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Beit Midrash Torah Portion and Tanach Va'etchanan

Moshe’s Military Message

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For all his greatness & closeness to G-d, Moshe still was a human being. He had feelings & he had failings; he experienced joy as well as sadness & frustration. His greatest disappointment was being told by Hashem that he would not be allowed to enter Eretz Yisrael. Moshe pleaded, but it was to no avail. He was willing to enter as a private citizen, rather than as leader of the nation, but that was rejected. He even asked to become a bird & fly over the border, but Hashem nixed that, too!

Many reasons are given for Moshe’s desperate desire to live in Israel, the main one being that he wished to fulfill the Mitzvot that can only be earned in Israel. Others say it wasn’t about any specific Mitzvot; it was simply Moshe’s steadfast belief that each & every Jew should live in the Holy Land, surrounded by the Kedusha that permeates this - & only this - land. As a Jew, he wanted to be here.

This helps answer why Moshe wasn’t content to reside in the land east of the Jordan where, says G’mara Bikkurim, the Mitzvot T’luyot B’Aretz apply no less than west of the Jordan. While that is true, that area is still not quite Israel proper, & is not connected directly to Yerushalayim, so Moshe would not have been satisfied with that.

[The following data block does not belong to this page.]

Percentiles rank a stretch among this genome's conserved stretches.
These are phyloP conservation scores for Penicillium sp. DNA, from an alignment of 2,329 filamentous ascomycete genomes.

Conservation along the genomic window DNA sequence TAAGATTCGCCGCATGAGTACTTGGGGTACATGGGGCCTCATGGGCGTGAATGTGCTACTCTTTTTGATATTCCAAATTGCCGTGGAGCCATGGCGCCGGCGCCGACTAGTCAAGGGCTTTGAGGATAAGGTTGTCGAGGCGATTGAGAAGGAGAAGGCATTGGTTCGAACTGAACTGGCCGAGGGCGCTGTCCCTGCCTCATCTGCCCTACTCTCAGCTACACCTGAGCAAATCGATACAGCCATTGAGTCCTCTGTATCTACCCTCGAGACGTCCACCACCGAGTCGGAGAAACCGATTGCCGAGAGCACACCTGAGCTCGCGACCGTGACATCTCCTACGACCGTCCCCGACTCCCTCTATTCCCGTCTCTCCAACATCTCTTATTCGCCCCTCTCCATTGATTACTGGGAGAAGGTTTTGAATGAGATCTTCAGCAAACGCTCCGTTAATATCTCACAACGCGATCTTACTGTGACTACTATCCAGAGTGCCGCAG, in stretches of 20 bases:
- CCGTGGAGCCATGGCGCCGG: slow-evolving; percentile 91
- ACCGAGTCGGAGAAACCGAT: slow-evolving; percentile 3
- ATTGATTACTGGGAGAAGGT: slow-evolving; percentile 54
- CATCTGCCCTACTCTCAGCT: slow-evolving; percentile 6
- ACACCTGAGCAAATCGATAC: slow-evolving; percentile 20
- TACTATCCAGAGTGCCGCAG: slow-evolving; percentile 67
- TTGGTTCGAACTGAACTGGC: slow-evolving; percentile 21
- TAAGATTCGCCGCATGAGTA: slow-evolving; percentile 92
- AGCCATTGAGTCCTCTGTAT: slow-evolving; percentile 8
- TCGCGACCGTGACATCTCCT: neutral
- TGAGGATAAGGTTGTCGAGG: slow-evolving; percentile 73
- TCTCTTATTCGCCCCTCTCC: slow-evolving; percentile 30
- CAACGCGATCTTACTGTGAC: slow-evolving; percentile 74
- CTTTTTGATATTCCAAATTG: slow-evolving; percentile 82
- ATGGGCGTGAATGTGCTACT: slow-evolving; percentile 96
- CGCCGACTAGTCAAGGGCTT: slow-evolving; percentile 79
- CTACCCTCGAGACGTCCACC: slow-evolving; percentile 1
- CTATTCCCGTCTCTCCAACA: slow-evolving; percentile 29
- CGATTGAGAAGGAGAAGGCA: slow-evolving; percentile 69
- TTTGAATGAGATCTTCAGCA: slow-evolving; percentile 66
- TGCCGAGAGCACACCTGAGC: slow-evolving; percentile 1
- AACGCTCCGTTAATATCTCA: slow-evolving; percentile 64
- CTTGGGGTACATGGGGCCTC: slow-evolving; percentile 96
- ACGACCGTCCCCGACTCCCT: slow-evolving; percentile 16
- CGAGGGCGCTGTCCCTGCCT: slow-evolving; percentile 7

Yet there is another reason why Moshe did not want to "settle" for settling in trans-Jordan. Some commentaries say Moshe also wanted to be part of the war of conquest that would be fought against the 7 Canaanite nations who then resided within the land. He wanted to join a brigade & fight side-by-side with Israel’s brave soldiers, under Yehoshua’s command, & be one of those to liberate Eretz Yisrael & claim it People forever. This z’chut of being a chayal, Moshe felt, was among the greatest merits he could ever gain in this world. That was a central part of his determination to cross over the border into Israel along with the rest of the nation.

This past week, the IDF entered into its ranks hundreds of new draftees, including many "lone soldiers" who have volunteered to come from abroad to serve Israel. Our holy chayalim are Hashem’s messengers who guard our land & exemplify the fullest expression of mesirat nefesh, self-sacrifice, Judaism’s highest value. No one - not the greatest Rosh Yeshiva, the most respected professor or most prominent political leader - can stand in the company of the soldiers & not be humbled by their bravery & love for their country & people. All must stand gratefully in respect of them.

This week’s Haftora ends: "Hashem brings forth the troops, calling each by name, instilling them with great strength & courage; not a single one is missing." May it be so; may our soldiers prevail in their Avodat HaKodesh.
Rabbi Stewart Weiss
Was ordained at the Hebrew Theological College in Skokie, Illinois, and led congregations in Chicago and Dallas prior to making Aliyah in 1992. He directs the Jewish Outreach Center in Ra'anana, helping to facilitate the spiritual absorption of new olim.
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